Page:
On July 16, the U.S. Food and Drug Administration’s (FDA)'s period of public comments on cannabidiol (CBD) products came to a close, with more than 4,000 comments submitted. Pressure has continued to mount for the FDA to provide a legal pathway for CBD, a naturally occurring compound found in cannabis and hemp that reportedly relieves stress and other ailments. Senate Majority Leader Mitch McConnell (R-Ky.) recently met with acting FDA Commissioner Ned Sharpless on the subject, and in July, FDA Principal Deputy Commissioner of Food and Drugs Amy Abernethy testified before the U.S. Senate Committee on Agriculture, Nutrition and Forestry.
Marijuana Moment reported Abernathy stated that the FDA “is committed to advancing hemp products through the agency’s existing regulatory pathways, and we are further exploring whether it would be appropriate to make additional regulatory pathways available to hemp products such as those containing CBD.”
She cited a number of challenges, including questions about the safety of CBD products, the safety of the manufacturing of CBD products, and ensuring products actually contain the ingredients and amounts of CBD advertised.
There are also issues around allowing CBD products into food and beverage and/or to be marketed as dietary supplements. Abernathy said the FDA would have to create exceptions for hemp and CBD under all of the agency’s regulations, as creating just one exception might create confusion in the marketplace. The agency will also need to consider whether allowing CBD to be marketed in foods or as a dietary supplement would deter companies from investing in clinical research of CBD’s therapeutic uses.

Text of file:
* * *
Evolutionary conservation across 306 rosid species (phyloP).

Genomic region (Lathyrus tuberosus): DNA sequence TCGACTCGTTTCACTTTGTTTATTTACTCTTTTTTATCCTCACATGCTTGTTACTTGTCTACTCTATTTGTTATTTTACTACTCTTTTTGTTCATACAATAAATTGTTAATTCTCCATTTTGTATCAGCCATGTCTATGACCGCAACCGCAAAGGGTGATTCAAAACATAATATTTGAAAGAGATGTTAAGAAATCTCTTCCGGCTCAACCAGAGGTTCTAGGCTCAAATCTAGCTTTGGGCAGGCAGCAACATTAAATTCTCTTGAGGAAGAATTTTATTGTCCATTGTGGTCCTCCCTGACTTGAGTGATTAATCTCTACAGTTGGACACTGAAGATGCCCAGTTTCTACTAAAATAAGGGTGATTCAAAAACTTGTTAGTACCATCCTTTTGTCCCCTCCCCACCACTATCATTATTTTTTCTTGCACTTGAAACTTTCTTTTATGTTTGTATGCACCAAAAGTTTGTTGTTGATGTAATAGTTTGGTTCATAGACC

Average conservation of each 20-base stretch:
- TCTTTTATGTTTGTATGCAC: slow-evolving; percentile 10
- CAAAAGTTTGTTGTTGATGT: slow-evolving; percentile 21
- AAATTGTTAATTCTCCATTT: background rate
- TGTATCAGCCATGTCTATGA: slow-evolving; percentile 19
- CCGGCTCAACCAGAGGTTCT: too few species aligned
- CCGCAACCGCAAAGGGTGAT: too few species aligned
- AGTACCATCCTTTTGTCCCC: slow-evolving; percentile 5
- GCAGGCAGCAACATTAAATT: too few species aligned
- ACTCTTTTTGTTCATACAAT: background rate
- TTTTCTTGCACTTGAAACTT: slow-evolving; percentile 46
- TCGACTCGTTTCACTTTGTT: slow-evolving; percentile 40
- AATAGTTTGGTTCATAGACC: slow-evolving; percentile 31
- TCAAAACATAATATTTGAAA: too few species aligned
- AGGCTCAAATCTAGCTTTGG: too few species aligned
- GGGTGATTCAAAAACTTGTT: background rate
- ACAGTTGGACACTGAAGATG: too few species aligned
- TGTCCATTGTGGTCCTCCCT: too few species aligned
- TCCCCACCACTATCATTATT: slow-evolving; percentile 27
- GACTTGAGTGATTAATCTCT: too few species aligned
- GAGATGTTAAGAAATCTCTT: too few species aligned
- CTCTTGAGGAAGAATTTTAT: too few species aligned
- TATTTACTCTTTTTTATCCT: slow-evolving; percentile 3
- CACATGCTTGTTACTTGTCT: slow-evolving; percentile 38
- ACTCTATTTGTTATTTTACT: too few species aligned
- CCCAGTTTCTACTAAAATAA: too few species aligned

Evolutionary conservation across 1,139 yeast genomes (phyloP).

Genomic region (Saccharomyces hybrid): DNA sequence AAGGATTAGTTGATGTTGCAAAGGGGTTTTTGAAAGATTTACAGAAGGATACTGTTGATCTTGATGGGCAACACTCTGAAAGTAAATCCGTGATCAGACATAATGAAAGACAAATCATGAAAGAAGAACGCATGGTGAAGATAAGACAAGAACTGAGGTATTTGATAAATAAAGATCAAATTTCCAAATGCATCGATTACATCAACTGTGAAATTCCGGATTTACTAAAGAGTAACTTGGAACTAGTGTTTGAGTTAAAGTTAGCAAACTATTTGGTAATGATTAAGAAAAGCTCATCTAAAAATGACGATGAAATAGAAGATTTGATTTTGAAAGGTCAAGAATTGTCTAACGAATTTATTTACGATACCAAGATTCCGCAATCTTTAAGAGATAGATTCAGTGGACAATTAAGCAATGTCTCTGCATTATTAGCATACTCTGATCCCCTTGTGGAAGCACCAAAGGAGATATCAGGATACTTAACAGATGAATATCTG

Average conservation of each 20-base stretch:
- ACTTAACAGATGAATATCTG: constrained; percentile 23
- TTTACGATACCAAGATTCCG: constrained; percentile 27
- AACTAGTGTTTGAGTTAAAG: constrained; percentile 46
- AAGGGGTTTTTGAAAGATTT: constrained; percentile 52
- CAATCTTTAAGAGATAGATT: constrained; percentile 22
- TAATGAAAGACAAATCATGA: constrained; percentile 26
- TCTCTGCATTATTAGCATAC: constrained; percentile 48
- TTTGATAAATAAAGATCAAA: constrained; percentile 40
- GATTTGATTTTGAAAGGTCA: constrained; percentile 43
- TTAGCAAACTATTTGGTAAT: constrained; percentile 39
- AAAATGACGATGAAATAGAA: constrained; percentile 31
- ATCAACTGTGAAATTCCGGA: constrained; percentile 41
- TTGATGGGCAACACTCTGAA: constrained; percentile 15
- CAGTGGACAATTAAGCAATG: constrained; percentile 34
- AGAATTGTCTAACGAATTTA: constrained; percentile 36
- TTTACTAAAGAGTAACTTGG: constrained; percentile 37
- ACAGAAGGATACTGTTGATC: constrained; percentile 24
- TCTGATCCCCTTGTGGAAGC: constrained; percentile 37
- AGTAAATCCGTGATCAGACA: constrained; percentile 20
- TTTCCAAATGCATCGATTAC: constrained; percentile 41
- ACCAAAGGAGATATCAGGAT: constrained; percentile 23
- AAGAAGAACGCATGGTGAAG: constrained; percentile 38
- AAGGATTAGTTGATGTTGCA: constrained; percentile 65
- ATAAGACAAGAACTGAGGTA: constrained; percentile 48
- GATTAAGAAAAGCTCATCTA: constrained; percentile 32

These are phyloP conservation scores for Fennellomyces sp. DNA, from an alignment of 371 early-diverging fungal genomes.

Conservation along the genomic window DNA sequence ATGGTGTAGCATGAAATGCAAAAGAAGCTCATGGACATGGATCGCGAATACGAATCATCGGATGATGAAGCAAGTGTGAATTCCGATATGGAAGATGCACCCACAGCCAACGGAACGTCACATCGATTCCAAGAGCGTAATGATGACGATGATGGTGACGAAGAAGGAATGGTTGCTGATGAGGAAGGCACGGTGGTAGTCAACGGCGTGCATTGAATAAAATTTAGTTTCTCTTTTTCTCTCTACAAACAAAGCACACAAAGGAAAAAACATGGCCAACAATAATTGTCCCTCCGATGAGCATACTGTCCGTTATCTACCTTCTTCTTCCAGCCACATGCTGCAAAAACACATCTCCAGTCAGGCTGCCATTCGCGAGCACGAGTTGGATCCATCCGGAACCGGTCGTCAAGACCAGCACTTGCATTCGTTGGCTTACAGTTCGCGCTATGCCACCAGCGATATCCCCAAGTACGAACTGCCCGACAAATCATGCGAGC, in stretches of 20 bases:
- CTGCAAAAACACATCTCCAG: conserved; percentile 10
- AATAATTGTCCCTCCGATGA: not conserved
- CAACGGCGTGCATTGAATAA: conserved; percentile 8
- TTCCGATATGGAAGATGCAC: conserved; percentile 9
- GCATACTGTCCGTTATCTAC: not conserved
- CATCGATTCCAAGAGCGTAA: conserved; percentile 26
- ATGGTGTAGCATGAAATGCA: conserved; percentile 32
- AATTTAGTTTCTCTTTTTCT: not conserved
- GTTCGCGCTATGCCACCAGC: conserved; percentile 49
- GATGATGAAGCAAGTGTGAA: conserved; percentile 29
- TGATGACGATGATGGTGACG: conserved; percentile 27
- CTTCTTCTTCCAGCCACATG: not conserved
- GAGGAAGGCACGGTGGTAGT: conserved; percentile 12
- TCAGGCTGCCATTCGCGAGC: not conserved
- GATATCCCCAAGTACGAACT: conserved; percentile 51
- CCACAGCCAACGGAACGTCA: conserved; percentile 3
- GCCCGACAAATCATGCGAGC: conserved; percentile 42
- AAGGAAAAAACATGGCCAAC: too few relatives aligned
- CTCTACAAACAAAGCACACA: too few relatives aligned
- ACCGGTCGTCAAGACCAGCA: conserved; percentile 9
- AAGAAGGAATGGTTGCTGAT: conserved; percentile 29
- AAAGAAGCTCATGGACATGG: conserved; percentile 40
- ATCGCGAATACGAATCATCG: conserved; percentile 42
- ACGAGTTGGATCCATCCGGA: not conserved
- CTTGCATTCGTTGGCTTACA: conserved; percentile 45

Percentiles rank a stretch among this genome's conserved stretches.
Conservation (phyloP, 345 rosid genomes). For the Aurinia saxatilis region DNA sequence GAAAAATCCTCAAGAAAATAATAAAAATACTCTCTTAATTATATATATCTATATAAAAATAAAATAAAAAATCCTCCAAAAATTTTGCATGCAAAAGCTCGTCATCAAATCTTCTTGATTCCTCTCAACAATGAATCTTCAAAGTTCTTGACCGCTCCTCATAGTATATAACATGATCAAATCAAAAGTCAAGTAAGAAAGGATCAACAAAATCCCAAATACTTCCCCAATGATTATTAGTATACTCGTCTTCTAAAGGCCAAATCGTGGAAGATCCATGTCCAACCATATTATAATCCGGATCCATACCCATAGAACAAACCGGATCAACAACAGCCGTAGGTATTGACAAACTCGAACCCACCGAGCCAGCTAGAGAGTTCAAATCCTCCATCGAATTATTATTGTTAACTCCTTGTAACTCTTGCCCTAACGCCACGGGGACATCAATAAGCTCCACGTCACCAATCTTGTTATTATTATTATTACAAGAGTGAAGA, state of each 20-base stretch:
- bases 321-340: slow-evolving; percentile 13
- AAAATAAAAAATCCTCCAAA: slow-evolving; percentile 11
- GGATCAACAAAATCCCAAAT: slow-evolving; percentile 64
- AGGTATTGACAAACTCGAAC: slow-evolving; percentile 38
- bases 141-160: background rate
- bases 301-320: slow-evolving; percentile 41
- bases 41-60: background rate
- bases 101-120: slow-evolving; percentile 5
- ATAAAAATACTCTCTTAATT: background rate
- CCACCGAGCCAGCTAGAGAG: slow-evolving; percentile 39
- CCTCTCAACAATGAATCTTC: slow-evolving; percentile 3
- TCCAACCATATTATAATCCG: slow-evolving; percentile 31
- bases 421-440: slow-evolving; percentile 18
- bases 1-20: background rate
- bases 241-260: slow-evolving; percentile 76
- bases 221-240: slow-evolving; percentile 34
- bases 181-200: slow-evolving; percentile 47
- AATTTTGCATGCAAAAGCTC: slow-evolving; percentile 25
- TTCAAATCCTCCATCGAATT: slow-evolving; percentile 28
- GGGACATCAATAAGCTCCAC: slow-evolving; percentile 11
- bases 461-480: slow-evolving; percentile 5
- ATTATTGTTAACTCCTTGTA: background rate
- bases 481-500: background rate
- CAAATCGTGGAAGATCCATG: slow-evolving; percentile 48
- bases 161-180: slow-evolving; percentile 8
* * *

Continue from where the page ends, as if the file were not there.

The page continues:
“Less research into the promise of cannabis-derived compounds and fewer drug approvals in this area would be a significant loss for American patients,” she said. “FDA will only consider creating legal pathways for CBD to be marketed as a dietary supplement or in food if the agency is confident that it can develop a framework that addresses safety concerns.”
Abernathy acknowledged that the FDA’s years-long rulemaking process “is a long time to wait for regulatory clarity, particularly given the significant public interest in hemp products and CBD in particular.” As such, the agency announced earlier in July that it is attempting to speed up the rulemaking process and will issue a status update this fall.
Many in the industry, however, expressed skepticism that the FDA’s fall announcement will provide any concrete information.
“We doubt that the FDA's update this fall will provide any regulatory certainty for CBD,” Vivien Azer, managing director and senior research analyst for Cowen & Co., New York, wrote in a collaborative research note. “In our view, the agency is more likely to issue a summary of the comments it received, outline the regulatory history of CBD and provide an initial definition of key baseline terms differentiating between hemp/CBD/ THC and what the Farm Bill said in layman terms.”
The agency might also make “a determination on whether a new regulatory framework that addresses safety concerns is even possible,” she added. “However, we believe that would likely be the start of the process and not the conclusion.”
Accordingly, Azer surmised “congressional intervention will likely be needed.”